Also known as a cash advance or check advance loan, the loan until payday allows you to cover your immediate financial needs. Typically, its principal is a portion of your paycheck and is based on the fact that the borrower will pay the cashback on their next payday. That means these low-dollars loans are offered over a month. However, some lenders can extend the loan terms up to 6 months.
How Does a Payday Loan Work?
Usually, a payday loan works in a relatively simple way. The borrower is required to write a check payable to the lender for the amount you want to borrow plus the interest rates. The lender will confirm your checking account and income information and give you the agreed amount of money within minutes or few hours. The lender keeps the check until your loan is due.
To qualify for the payday loan, you’ll need to provide:
- An active bank account
- Proof of a steady source of income such as pay stub
- Some form of ID
- Some lenders might require social security number
Please Note: You might still be rejected for a payday loan even with income and bank account details. For instance, some lenders are legally prohibited from lending to active-duty military, their spouses, and dependents.
How Much Can You Borrow with a Payday Loan?
The amount of money you can borrow varies according to different laws in different states. However, the typical range of payday is between $50 and $1000. Today, 32 states permit payday loans but have put in place caps for the maximum amounts, while others such as Utah, Wisconsin, Maine, and Wyoming don’t have such limits. Montana and California have the lowest cap at $300, while Illinois, Idaho, and Delaware have the highest at $1000. That doesn’t necessarily mean you’ll be approved for this highest amount. The lender might consider your income when deciding how much to give you. States such as New Mexico and Nevada have limited payday loans to below 25 percent of your monthly income to avoid borrowers from overextending themselves financially.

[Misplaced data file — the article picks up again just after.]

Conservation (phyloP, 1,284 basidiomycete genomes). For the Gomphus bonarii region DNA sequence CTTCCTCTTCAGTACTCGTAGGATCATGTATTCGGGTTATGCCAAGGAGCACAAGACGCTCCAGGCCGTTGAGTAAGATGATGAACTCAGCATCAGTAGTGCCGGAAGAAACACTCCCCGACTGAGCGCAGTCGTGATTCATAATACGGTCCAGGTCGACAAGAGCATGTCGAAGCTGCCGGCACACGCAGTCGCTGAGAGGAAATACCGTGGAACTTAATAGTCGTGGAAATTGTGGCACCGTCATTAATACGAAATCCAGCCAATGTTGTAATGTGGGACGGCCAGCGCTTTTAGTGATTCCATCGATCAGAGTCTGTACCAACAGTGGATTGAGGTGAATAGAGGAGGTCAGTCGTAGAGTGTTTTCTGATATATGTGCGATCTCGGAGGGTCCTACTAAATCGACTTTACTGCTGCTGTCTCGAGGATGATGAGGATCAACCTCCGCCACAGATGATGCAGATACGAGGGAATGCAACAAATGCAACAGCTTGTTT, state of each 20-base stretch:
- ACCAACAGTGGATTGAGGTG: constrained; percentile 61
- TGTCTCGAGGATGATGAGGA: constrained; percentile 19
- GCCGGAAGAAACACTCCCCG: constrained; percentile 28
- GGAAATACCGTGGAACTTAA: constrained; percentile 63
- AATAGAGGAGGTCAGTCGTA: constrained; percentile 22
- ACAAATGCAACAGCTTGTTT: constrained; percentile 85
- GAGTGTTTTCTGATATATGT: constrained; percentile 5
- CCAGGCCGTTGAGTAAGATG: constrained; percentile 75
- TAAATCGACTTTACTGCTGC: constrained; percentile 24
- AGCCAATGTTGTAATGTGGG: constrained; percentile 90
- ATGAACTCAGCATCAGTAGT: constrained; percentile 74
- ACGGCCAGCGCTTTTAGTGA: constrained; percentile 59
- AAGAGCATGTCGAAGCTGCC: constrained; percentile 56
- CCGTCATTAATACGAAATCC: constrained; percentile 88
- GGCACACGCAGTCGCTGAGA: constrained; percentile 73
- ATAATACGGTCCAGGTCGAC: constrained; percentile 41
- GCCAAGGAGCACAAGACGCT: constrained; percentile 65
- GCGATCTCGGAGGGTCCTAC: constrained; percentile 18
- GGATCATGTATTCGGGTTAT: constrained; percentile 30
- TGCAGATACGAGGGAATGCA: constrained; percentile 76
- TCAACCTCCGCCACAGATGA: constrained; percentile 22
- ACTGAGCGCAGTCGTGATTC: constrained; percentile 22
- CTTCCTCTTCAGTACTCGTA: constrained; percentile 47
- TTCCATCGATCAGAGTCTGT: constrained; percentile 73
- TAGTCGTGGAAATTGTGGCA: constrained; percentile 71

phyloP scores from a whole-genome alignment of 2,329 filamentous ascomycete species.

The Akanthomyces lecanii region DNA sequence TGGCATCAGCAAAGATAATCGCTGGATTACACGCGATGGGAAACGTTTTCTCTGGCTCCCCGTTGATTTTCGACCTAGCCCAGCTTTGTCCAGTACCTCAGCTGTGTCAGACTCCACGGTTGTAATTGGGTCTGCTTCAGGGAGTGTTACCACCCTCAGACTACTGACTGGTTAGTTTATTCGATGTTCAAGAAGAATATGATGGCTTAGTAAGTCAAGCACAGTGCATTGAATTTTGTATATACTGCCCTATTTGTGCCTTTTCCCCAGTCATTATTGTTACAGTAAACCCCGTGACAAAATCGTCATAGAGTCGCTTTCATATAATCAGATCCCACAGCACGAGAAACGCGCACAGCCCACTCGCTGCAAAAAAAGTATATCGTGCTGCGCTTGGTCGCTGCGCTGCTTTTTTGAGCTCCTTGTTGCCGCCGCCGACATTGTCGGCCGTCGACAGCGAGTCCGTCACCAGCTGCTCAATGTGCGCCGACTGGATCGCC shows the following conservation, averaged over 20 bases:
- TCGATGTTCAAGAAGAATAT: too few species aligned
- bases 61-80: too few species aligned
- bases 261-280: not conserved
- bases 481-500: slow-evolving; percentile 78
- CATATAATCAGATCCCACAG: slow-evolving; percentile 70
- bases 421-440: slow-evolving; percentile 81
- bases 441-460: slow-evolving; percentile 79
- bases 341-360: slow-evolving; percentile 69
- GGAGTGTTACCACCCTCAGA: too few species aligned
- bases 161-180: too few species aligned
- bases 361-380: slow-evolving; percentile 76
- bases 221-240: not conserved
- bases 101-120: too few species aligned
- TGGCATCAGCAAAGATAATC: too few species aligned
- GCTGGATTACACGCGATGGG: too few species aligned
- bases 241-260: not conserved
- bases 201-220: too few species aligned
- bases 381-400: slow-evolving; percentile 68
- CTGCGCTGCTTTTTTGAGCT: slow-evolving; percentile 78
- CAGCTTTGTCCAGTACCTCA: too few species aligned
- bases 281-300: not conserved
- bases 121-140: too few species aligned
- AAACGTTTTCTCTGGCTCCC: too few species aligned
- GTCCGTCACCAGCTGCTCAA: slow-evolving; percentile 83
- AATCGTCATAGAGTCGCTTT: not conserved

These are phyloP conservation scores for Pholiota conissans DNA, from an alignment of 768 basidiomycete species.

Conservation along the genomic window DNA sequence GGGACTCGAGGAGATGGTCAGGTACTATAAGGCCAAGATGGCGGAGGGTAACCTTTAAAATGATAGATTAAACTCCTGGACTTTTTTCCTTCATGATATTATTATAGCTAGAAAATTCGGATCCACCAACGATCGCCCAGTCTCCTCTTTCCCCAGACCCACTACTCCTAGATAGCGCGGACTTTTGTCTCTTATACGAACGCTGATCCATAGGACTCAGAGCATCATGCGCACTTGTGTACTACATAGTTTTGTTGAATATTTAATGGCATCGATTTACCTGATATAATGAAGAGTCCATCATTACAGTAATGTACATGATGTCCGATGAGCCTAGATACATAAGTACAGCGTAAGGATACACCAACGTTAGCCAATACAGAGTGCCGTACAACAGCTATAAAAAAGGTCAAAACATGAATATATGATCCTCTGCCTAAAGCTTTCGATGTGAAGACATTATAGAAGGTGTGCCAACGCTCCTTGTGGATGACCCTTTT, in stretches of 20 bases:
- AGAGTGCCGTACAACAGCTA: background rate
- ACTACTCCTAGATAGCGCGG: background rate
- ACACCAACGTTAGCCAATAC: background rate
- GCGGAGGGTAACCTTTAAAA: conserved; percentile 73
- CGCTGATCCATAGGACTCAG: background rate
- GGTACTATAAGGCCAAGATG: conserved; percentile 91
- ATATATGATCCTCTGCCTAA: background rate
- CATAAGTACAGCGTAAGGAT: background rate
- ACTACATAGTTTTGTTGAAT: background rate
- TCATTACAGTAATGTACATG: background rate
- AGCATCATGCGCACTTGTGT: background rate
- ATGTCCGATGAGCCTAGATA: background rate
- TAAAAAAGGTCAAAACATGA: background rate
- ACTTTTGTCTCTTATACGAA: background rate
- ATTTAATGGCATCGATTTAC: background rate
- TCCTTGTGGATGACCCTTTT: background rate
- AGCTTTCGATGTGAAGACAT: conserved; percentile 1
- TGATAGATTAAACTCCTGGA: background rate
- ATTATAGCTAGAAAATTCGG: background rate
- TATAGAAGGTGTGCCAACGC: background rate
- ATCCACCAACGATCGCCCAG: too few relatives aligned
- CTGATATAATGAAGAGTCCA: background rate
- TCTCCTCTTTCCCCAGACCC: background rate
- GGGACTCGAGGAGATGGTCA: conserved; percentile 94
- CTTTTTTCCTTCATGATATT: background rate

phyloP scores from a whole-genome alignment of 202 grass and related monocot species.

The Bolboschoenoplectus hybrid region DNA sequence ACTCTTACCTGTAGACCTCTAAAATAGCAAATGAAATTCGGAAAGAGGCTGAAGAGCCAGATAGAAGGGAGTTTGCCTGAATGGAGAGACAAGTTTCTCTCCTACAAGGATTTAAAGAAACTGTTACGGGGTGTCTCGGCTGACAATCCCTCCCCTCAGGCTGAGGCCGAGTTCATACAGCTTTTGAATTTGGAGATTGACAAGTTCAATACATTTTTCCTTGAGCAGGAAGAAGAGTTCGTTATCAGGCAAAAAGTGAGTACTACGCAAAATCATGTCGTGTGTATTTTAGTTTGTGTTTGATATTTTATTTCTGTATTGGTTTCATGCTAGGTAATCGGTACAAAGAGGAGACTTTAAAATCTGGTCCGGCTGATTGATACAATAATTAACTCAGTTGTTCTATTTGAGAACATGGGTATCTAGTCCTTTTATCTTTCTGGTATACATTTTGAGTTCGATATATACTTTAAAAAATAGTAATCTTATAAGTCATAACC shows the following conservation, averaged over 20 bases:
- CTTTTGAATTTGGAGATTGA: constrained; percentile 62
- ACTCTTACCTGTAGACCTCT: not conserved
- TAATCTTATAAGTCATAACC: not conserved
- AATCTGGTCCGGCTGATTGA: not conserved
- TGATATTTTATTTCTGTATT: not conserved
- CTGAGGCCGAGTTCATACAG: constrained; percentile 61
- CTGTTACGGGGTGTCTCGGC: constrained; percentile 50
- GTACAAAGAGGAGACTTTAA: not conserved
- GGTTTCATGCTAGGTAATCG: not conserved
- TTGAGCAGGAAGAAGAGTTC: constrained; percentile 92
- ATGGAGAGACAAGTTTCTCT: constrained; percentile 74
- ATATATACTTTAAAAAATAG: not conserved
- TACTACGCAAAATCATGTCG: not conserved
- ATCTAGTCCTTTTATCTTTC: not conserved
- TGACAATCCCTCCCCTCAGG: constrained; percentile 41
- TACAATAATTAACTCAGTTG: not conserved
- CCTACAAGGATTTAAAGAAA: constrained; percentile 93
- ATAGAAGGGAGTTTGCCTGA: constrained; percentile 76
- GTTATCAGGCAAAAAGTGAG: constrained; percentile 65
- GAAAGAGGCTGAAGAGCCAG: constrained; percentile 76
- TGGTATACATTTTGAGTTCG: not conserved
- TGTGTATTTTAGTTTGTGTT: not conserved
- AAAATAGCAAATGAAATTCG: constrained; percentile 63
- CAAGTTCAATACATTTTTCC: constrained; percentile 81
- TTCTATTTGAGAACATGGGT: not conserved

How Much Will it Cost to Take a Payday Loan?
The payday loan costs are stipulated by state regulations with interests of between $10 and $30 for each $100 borrowed. Typically, a payday loan due in two weeks will cost $15 for $100 borrowed. For instance, if you borrow a 14-day payday loan of $100 charged a fee of $ 15, its interest would be 15%. However, since the loan is repaid in 2 weeks, the 15% interest will equal to an APR of 391% for a conventional loan.
Please Note: Ensure that the lender discloses the APR before you accept to take the loan. That’s because some cash advance loans could be carrying an APR of over 1900%.
How Are Payday Loan Repayments made?
Essentially, the loan is repaid through one payment of your following payday. But, since lenders have different terms, ensure that you enquire about the specific due date and form of repayment. Some of the options that lenders accept include:
- A check from your income
- Postdated check when applying
- Bank account debit
- Online via the lender’s website
If you don’t repay your due loan, the lender deposits the check you provided when applying for the loan and gets the money lent and the interest. That means the amount you borrowed will be taken straight from your bank account.
What Is a Rollover Loan?
If you’re unable to repay the loan by the due date, you can ask the lender to roll over the loan. If your State Laws allow it, you simply pay the due fees, and the loan is extended. This gives you time to honor your agreement and refund the borrowed money. However, the loan interests and finance charges will be added to the existing loan.
Are Payday Loans Worth the Risk?
It’s extremely paramount to approach payday loans cautiously. It can solve your short-term money needs, but if you’re unable to repay, it can get you in even bigger trouble. So, if you have to take a payday loan, shop around for the lenders with the lowest interest rates and associated fees. Also, borrow only what you need and make it less than your paycheck. That will enable you to repay and still have enough money left to avoid borrowing again immediately after repaying.
July 16, 2021